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Derek Carr’s audible calls were the real winners Sunday night: James Harden, Pistol Pete, Purple Walrus and more

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Derek Carr and the Raiders were bested by Patrick Mahomes on “Sunday Night Football,” but the real winner of the night might have been Carr’s audible calls. 

With no fans in Las Vegas’ Allegiant Stadium, the natural sound from the field came through loud and clear on the NBC broadcast. That meant that when Carr yelled out “James Harden,” “Pistol Pete,” “Purple Walrus” and more, it came through loud and clear to the millions of Americans tuned in to the game. Kansas City won 35-31, but did Mahomes yell out seemingly random NBA players’ names during the middle of the game? Didn’t think so.

This wasn’t a new feat for Carr. When Las Vegas played at Kansas City on Oct. 11, Carr went into his bag of audibles and pulled out both a “Bruce Springsteen” call and a “Joe Montana” call. Maybe The Boss and one of the best QBs ever were the key to upsetting the Chiefs.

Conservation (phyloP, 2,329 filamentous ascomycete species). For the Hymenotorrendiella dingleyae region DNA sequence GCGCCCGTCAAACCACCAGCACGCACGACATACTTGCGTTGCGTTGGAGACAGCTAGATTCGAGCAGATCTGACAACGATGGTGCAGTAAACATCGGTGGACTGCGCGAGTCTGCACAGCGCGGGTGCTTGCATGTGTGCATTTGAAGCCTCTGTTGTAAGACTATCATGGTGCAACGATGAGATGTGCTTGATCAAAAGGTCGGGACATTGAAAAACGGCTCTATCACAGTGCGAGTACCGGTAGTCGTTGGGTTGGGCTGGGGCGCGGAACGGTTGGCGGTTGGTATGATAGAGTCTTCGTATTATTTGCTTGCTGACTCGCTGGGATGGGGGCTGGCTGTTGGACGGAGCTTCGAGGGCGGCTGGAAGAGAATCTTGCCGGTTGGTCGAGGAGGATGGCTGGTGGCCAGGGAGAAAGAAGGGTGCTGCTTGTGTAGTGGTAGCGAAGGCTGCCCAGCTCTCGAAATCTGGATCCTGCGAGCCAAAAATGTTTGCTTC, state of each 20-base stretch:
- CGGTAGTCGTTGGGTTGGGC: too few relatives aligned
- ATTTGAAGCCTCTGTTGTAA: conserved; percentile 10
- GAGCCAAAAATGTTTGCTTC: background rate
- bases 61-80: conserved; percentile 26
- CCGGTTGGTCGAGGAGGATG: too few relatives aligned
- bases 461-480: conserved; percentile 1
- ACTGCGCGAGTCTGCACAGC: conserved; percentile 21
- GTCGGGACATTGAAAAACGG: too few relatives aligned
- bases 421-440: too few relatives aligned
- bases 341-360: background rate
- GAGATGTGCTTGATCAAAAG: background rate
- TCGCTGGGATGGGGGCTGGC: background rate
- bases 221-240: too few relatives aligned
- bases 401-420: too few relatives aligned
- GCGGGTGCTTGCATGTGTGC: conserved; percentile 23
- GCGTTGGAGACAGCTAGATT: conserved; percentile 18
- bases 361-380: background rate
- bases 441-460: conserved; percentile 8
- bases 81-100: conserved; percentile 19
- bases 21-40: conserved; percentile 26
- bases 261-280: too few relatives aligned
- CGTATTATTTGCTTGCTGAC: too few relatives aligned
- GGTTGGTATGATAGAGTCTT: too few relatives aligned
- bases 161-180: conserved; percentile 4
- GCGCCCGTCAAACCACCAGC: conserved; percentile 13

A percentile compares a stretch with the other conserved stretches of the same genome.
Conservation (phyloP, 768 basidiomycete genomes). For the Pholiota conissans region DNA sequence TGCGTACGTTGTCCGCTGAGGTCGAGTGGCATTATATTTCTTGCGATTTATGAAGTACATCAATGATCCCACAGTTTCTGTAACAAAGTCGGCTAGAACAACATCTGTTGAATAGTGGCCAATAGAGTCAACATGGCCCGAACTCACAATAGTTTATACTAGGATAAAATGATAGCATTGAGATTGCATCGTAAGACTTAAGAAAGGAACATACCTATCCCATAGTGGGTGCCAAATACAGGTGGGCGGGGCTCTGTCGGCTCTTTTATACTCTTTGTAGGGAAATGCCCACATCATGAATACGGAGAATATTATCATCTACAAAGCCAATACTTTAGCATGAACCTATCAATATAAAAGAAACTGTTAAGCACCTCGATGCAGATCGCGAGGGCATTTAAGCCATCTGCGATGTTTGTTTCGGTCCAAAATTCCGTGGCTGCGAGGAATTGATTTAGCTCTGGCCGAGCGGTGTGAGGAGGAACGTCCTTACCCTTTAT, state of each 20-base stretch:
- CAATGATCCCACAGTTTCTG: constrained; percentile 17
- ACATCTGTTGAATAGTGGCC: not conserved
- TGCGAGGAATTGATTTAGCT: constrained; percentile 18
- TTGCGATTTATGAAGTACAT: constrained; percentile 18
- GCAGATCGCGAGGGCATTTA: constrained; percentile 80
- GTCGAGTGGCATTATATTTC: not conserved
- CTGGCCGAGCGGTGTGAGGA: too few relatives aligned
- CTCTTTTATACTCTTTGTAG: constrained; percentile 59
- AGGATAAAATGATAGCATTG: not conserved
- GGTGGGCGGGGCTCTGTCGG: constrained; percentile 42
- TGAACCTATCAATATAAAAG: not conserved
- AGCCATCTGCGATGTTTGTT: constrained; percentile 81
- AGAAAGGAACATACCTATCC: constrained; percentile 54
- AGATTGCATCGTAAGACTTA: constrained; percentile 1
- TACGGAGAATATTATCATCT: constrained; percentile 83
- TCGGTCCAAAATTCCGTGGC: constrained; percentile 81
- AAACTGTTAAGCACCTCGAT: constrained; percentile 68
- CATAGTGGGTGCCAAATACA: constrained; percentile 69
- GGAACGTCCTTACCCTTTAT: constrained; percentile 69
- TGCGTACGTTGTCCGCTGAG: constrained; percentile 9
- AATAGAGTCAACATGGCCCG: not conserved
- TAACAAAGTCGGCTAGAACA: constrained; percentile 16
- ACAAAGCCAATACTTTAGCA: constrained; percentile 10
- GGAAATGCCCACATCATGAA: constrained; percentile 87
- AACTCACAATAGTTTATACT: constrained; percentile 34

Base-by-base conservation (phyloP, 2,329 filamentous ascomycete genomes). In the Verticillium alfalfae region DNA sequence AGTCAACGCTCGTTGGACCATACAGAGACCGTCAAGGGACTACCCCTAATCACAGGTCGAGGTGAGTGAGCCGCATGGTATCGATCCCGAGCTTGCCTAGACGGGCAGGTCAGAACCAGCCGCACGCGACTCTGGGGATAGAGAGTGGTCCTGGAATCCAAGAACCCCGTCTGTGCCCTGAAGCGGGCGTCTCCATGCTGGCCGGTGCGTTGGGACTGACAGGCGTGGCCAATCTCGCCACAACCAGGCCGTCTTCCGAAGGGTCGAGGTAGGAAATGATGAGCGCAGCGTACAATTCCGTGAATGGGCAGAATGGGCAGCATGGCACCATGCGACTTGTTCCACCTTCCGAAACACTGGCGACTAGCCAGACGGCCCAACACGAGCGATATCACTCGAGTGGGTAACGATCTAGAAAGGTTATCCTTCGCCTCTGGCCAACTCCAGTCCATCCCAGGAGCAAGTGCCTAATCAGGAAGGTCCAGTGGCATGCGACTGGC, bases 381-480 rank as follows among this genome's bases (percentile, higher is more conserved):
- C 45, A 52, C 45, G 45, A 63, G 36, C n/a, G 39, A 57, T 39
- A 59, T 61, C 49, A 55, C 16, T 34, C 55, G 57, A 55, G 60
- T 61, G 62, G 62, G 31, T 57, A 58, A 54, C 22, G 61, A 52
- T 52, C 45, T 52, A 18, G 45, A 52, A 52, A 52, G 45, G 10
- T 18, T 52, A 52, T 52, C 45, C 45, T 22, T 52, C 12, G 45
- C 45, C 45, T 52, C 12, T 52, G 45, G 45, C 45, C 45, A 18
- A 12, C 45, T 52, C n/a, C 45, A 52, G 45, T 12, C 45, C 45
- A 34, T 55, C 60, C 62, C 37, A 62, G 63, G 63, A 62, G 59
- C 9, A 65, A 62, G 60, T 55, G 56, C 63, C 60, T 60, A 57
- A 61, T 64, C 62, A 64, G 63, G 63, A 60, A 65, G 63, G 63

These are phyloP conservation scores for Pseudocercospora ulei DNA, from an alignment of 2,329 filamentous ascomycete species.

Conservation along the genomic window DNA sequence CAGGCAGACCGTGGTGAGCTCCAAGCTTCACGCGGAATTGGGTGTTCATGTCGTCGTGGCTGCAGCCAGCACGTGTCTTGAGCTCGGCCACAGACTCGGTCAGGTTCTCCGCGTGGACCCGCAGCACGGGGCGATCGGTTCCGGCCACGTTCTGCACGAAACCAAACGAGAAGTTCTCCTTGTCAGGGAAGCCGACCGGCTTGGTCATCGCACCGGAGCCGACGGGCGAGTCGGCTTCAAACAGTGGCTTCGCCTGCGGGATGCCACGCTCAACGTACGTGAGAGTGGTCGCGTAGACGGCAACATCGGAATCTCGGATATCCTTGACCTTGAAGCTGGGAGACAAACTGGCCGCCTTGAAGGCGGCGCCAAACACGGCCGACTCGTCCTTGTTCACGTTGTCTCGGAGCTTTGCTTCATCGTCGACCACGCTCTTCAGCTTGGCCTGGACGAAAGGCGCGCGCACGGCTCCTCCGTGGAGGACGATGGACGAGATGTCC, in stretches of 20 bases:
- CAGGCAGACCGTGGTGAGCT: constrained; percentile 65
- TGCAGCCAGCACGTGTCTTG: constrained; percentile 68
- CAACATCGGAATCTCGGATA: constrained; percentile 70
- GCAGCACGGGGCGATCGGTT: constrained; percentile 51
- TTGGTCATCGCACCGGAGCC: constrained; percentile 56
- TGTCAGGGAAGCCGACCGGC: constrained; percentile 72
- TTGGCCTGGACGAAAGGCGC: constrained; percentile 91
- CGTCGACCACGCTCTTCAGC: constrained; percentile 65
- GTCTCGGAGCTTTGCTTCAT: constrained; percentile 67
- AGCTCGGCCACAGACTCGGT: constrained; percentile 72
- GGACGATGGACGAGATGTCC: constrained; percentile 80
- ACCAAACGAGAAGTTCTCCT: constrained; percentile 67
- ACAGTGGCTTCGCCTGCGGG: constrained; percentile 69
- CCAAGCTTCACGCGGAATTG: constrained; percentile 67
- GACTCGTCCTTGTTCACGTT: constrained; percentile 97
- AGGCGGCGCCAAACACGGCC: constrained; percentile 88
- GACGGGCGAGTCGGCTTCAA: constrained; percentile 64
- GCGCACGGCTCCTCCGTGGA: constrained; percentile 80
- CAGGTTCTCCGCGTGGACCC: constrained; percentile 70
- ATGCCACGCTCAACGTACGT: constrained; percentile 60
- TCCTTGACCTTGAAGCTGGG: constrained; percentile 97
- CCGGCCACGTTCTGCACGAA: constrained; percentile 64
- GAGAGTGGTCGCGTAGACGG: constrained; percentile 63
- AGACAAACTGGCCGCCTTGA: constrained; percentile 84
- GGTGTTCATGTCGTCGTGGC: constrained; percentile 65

MORE: Angry Derek Carr is the latest NFL meme

Social media didn’t just blow up Sunday night because of the names he was calling out, but because they set jokes up on a tee. People wanted to know why the “James Harden” audible didn’t lead to a stepback or a euro step or a flop. “Pistol Pete” didn’t lead to some flashy pass, and “Chris Mullin” didn’t result in a fundamentally sound left-handed play. 

One tweeter noted that it seemed each NBA player audible resulted in a run and wondered whether that relied on the “connotation” that NBA players don’t pass.

“Purple Walrus” didn’t fit in with the NBA theme, but it did bring out some Andy Reid jokes on Twitter.

The Raiders also called an audible that the broadcast team heard as “Mamba Georgia,” calling on Kobe Bryant, but that the Internet seemed to more accurately identify as “Mom in Georgia.” Carr is from California, so it’s not a reference to his mother. And there was a “Google” audible that resulted in a first down, which makes sense because Google basically controls the world.

The Ringer’s Rodger Sherman pointed out that Las Vegas’ audible calls were “too polysyllabic and unusual,” and wondered whether the whole goal was to go viral. If that was the Raiders’ goal, it worked.

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